Sales and Loan Volume Are Likely to Pick Up in 2011
You're likely to see auto lending pick up in 2011. Many of those loans will be for practical rather than high-end vehicles. More young members may seek auto loans. Sales of domestic makes are likely to improve. That's the picture sketched by Jeff Schuster, executive director of automotive forecasting at J.D. Power and Associates.
"Sales have improved," Schuster noted. "The trough was in 2009 with 10.4 million units. In 2010, we're looking for 11.5 million. In 2011, we expect continued slow but steady improvement to 12.8 million.
"That sounds like a lot, but as an industry we were used to 16 or 17 million, so we're well below historical averages. However, we're moving in the right direction."
Even as consumers note signs the economy is improving, he expects them to continue taking a conservative approach to their purchases. That why we're seeing a slow recovery, Schuster added, buyers are still a little cautious.
"As time goes on, I think that will work itself out," he predicted. "But in general, as we look at 2011, even if consumers can afford something, they are still going to be a bit more conservative and cautious than they would have been prior to the recession. You have a situation where unemployment is likely to remain above 9% during the coming year, and that will contribute to keeping some buyers out of dealer showrooms."
Schuster sees the consumer caution not only in how frequently they come back into the market for a car but also in the type of vehicle they need. They may decide a mid-size vehicle rather than a large one will meet their requirements. Even a buyer in the premium car market may opt for an entry-level or lower-end premium instead of going for the top of the line. That, of course, could shrink the loan balances borrowers take on.
Again, he expects this will work its way out of the system. As time continues, people will tend to forget the bad times, look at the good times ahead and resume normal buying patterns. They may even indulge themselves.
Will lenders such as credit unions in various areas of the country see different patterns?
"I think there is some regionalization to the recovery," Schuster responded. "Certainly Michigan, for example, was hit harder than many states, and I think will take a little bit longer to bounce back. There will be areas that will lead the auto recovery and others that will lag."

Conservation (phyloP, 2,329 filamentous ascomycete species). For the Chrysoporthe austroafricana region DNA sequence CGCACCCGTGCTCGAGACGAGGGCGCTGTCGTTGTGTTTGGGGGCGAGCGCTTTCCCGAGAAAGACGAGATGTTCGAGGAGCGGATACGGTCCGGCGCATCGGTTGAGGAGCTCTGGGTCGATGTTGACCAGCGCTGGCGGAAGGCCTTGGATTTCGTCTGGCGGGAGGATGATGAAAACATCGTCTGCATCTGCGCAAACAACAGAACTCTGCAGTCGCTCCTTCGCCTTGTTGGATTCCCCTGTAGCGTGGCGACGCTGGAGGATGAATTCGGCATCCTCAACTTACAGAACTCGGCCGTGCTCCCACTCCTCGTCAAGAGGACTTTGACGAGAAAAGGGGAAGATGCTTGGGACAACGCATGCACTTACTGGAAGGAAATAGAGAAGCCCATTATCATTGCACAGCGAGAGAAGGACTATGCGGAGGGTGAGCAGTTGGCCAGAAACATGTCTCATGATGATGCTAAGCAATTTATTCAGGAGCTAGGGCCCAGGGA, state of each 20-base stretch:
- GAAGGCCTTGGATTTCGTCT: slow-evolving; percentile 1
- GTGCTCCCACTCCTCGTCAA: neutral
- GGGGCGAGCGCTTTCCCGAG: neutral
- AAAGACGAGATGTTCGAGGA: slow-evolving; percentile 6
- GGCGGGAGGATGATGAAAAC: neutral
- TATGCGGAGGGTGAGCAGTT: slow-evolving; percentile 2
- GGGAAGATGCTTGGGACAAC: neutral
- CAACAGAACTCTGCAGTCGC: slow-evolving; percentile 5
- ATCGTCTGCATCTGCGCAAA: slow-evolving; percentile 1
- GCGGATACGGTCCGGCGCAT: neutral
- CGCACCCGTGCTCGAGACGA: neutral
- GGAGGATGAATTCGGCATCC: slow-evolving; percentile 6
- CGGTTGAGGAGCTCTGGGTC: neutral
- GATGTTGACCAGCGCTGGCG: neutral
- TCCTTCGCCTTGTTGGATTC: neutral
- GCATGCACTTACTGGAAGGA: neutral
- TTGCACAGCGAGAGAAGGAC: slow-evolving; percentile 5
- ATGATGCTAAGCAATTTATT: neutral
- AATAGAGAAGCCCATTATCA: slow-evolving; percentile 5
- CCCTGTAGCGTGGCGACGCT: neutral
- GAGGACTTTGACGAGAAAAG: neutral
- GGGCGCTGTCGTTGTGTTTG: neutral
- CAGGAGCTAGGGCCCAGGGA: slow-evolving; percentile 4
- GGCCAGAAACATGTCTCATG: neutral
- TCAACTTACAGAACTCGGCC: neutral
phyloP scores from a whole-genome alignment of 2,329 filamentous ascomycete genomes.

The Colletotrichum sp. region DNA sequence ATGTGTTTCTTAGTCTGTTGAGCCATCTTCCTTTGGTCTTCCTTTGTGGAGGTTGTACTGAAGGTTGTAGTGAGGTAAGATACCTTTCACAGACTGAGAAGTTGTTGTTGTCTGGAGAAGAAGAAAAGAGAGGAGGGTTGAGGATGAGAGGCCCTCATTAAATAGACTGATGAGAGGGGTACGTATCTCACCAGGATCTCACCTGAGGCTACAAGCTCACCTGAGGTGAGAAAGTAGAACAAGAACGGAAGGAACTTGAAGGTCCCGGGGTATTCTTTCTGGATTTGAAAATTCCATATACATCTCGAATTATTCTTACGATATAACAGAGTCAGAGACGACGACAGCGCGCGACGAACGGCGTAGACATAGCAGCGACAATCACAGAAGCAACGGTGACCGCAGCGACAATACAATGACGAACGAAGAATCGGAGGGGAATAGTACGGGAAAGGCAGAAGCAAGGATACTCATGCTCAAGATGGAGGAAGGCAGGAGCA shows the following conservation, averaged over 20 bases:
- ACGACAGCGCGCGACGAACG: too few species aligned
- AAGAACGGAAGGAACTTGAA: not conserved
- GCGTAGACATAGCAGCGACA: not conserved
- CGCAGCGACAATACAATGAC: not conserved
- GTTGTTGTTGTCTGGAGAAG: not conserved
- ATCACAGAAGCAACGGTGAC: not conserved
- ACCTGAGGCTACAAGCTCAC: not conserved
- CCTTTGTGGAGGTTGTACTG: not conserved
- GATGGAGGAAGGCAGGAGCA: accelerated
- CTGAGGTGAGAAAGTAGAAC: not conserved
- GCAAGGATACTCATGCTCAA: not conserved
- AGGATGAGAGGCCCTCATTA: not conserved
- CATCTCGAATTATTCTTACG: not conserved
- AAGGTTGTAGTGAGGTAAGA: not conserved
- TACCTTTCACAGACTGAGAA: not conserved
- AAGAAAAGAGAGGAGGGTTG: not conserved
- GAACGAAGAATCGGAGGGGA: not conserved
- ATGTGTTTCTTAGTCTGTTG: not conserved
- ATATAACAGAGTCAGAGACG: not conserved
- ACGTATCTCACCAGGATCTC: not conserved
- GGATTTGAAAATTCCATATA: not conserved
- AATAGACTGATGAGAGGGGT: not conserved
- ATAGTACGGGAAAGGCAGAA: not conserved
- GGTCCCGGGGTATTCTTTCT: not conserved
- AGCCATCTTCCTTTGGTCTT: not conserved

He also expects some demographic patterns to emerge. Younger buyers, he noted, exited the market first. They essentially stopped buying cars. They are now coming back into the market in larger numbers. It's partly a function of the availability of credit, which isn't back to prerecession levels but is improving.
He agreed that while a credit union doesn't want to ignore its older auto loan applicants, you do want to make certain younger buyers receive your message. They're on the sidelines watching the economic recovery, and they may require a little more persuading.
Schuster expects there will be a lot of eyes on the domestic automakers in 2011. It's the first full year General Motors and Chrysler have emerged from their bail-outs with a new product lineup. Ford, which never received the federal money, is doing well. By the end of the year, Schuster expects to be able to see how the domestic makes perform and whether that is sustainable.
He believes the recession, the highly publicized Toyota recalls and that GM and Chrysler have emerged from bankruptcy are prompting buyers who have left the domestic brands to take another look.
"They [the domestic automakers] have increased quality, and they have been working at bringing out vehicles and designs that are very competitive," Schuster said. "The market in 2011 is probably more open in that sense than it has been in a long time."
Overall, cautious optimism is the phrase Schuster would apply to auto lending in 2011. "Things feel better, but there's still a lot of uncertainty out there," he stated.